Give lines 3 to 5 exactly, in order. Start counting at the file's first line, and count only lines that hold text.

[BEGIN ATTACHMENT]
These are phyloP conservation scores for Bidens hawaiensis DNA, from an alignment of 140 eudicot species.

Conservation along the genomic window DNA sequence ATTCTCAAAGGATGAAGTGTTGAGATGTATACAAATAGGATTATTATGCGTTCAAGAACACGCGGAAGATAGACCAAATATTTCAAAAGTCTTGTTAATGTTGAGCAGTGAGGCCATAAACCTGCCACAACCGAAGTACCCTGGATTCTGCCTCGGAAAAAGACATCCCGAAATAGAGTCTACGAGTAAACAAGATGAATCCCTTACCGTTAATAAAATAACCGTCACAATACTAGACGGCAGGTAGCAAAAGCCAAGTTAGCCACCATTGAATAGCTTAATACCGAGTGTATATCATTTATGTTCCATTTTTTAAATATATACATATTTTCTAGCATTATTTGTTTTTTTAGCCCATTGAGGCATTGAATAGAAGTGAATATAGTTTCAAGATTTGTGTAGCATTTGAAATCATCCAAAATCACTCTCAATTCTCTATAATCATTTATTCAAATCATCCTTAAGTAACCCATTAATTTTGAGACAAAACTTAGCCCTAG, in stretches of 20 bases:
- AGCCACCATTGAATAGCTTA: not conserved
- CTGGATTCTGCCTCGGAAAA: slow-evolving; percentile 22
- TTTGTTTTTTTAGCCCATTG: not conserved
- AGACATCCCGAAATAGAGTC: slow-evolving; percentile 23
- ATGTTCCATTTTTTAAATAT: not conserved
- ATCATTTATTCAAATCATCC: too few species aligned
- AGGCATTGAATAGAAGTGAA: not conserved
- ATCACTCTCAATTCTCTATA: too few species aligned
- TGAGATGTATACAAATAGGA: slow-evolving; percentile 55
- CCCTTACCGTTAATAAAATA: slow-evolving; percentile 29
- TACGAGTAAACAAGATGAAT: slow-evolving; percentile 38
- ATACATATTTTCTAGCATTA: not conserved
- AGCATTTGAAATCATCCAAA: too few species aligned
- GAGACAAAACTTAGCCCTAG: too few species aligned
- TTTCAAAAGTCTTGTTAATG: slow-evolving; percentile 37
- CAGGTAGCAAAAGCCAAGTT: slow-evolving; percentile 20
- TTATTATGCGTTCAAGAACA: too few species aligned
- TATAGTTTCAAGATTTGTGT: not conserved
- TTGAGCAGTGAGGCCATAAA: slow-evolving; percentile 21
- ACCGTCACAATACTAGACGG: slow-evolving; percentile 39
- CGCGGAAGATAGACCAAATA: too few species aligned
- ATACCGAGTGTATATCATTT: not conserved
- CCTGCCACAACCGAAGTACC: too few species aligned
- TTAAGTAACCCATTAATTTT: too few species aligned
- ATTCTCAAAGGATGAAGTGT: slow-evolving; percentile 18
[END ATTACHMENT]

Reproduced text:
- AGCCACCATTGAATAGCTTA: not conserved
- CTGGATTCTGCCTCGGAAAA: slow-evolving; percentile 22
- TTTGTTTTTTTAGCCCATTG: not conserved